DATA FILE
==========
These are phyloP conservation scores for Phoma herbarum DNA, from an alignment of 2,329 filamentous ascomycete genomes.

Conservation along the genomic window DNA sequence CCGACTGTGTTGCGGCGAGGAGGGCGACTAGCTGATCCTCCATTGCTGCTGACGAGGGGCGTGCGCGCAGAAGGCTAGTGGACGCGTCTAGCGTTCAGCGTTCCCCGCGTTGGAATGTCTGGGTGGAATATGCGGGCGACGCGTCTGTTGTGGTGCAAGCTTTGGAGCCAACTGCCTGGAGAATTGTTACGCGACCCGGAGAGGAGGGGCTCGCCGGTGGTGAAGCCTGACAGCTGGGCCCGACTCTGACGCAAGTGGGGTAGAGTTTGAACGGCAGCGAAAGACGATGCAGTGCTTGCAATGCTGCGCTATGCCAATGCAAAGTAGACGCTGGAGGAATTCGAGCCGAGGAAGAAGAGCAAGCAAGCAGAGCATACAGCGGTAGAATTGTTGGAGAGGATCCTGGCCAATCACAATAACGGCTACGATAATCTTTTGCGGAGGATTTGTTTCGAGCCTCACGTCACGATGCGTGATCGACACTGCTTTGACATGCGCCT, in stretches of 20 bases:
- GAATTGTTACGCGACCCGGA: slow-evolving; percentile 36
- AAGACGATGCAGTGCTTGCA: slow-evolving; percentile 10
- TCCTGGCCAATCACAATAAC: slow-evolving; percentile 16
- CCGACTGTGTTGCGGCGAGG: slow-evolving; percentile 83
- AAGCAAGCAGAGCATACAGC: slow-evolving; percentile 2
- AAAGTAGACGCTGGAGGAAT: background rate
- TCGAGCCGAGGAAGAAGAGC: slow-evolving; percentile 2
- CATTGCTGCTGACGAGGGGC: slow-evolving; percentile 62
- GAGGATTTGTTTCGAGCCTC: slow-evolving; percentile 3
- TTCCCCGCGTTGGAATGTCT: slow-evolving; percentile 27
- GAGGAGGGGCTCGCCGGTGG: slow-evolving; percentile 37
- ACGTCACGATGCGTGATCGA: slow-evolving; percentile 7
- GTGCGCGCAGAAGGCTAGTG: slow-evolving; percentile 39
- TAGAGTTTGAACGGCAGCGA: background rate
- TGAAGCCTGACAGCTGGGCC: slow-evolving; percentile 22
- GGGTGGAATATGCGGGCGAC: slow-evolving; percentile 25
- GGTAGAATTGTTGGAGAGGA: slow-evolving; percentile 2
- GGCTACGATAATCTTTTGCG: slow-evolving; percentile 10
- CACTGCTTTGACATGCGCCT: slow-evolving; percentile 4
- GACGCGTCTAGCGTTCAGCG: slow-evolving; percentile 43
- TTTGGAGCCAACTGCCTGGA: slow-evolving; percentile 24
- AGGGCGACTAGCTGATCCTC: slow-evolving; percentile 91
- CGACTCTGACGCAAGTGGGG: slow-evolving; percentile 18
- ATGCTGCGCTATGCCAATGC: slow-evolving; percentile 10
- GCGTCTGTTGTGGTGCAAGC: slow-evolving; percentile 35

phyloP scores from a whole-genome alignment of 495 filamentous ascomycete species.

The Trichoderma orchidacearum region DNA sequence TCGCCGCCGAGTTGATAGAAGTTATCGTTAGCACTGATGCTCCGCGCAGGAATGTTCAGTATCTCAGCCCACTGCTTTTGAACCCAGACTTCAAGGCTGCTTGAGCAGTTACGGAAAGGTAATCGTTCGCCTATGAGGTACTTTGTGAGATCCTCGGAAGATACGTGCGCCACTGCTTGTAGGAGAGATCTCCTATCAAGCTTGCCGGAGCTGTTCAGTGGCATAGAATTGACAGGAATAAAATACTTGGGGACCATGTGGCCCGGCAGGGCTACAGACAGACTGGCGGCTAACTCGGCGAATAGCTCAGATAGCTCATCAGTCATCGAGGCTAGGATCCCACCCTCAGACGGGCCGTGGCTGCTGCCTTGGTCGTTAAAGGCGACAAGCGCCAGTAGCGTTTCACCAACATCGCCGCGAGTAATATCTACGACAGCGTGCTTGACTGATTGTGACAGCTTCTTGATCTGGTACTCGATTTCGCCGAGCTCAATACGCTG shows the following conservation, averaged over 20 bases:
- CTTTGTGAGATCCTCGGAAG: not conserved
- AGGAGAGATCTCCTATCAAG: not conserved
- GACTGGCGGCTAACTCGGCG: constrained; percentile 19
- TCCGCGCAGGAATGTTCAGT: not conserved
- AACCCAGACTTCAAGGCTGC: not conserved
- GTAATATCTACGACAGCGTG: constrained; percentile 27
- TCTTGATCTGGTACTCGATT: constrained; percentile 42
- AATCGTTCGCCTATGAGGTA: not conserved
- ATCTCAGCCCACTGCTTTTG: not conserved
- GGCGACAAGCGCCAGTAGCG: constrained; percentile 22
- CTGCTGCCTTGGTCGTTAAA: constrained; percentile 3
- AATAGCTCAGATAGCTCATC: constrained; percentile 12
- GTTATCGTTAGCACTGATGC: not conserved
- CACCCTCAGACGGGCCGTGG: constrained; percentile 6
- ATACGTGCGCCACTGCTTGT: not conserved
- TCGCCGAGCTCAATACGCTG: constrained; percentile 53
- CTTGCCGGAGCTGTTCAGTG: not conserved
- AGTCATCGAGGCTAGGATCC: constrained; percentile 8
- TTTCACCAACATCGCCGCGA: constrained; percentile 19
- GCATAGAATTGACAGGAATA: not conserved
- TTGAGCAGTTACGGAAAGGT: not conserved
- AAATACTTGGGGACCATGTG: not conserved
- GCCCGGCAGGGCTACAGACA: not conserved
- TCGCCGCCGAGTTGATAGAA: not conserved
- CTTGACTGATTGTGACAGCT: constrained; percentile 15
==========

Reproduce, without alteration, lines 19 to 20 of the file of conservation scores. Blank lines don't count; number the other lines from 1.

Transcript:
- GGTAGAATTGTTGGAGAGGA: slow-evolving; percentile 2
- GGCTACGATAATCTTTTGCG: slow-evolving; percentile 10